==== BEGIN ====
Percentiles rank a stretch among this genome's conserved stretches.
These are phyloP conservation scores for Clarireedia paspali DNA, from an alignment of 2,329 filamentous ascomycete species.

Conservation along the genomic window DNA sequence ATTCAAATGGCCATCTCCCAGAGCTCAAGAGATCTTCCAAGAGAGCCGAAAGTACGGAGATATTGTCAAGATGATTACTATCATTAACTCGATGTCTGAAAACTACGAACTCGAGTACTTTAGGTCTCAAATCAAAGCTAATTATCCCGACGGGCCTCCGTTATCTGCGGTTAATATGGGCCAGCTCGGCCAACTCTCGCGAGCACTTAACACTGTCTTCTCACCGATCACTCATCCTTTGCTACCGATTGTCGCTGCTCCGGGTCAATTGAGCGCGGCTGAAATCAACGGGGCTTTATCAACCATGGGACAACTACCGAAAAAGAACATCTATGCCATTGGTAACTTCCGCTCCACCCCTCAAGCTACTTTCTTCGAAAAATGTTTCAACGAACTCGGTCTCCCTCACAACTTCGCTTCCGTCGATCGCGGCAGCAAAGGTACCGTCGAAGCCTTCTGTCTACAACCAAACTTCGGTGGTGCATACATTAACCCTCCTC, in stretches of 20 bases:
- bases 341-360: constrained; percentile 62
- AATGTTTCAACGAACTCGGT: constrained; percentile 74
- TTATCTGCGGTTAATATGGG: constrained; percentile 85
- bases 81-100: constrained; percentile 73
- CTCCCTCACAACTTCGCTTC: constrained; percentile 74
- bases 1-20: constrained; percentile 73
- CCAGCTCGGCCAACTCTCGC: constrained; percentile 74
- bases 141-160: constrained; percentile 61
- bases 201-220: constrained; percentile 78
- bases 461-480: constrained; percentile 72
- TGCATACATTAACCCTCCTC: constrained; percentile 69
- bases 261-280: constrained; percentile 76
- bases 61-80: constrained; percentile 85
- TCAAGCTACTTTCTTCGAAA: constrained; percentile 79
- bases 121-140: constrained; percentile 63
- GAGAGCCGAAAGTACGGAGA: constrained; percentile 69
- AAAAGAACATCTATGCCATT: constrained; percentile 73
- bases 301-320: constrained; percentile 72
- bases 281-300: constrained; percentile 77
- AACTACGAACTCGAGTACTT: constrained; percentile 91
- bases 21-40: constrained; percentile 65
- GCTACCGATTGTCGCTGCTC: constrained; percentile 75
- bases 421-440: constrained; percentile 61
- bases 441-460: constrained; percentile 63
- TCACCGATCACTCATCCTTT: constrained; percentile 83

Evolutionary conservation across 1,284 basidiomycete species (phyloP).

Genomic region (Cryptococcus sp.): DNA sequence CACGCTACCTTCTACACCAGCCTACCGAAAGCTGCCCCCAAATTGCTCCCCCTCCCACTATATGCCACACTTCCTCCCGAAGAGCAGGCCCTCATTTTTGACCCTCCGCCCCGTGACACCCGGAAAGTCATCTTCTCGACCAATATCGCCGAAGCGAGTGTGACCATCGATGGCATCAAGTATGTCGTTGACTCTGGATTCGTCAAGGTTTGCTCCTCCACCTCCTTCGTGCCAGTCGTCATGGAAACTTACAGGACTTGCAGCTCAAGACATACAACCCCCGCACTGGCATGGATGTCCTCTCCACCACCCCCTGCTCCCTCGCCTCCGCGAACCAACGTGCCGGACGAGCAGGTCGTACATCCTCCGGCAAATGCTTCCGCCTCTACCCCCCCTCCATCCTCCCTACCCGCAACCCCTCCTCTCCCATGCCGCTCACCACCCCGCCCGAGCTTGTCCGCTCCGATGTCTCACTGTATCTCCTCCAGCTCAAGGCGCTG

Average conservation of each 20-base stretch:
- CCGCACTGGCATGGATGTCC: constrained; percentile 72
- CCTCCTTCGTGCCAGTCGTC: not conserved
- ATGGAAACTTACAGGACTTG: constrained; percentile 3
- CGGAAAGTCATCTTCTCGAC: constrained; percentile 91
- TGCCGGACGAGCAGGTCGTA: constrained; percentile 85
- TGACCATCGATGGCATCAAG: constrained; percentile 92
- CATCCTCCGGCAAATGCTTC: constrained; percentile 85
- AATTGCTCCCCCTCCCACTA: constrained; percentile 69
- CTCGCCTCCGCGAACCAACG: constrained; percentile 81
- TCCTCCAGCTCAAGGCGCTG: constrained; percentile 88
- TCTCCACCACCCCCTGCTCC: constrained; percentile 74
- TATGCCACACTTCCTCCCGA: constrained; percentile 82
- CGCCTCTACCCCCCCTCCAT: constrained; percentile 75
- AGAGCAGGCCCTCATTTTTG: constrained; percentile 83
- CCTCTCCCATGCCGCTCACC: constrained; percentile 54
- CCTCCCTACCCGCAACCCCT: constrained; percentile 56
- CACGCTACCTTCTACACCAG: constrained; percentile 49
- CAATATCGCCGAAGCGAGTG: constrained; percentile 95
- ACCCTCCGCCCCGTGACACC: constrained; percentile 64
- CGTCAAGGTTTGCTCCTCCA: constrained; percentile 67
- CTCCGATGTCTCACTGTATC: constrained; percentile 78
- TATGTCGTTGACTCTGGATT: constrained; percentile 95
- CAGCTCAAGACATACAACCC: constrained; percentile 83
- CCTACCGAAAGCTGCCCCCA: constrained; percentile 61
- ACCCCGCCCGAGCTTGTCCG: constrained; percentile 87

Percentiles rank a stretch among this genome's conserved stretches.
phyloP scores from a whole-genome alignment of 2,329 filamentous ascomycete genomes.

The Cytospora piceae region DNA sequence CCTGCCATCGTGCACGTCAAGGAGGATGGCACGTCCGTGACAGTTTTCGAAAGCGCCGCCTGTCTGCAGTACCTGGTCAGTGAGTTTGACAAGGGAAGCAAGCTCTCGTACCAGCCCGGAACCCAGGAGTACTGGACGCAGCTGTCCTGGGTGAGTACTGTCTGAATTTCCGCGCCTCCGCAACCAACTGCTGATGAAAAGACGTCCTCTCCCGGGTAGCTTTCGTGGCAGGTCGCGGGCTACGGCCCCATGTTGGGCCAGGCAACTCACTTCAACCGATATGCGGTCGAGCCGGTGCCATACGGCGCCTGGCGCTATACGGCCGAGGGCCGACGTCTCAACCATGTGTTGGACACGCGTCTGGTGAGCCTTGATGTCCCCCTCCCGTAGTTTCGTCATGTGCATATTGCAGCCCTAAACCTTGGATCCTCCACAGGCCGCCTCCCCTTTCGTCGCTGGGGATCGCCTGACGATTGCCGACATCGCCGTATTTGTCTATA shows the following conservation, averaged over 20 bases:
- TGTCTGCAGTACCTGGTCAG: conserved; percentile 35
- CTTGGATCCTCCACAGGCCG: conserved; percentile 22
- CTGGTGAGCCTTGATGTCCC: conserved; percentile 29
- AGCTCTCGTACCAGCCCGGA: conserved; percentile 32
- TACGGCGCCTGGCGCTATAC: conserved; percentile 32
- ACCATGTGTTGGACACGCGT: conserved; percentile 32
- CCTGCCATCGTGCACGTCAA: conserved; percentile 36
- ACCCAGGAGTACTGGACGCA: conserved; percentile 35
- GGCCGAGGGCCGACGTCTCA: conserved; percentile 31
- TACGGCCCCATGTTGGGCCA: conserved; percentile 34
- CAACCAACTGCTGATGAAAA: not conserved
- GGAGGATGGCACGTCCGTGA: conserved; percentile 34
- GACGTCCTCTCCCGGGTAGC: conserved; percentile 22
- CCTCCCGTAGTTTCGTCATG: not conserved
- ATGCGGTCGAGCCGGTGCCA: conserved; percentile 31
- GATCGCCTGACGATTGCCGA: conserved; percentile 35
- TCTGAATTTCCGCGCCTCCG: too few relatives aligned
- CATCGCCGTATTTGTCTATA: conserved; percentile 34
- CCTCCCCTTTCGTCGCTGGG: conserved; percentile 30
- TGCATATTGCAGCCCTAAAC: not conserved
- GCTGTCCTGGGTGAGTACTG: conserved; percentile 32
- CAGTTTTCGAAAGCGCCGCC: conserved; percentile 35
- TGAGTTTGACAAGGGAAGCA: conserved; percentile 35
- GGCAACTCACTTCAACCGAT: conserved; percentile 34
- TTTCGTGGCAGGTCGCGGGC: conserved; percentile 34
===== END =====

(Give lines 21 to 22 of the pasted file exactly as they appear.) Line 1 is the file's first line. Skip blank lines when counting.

- bases 301-320: constrained; percentile 72
- bases 281-300: constrained; percentile 77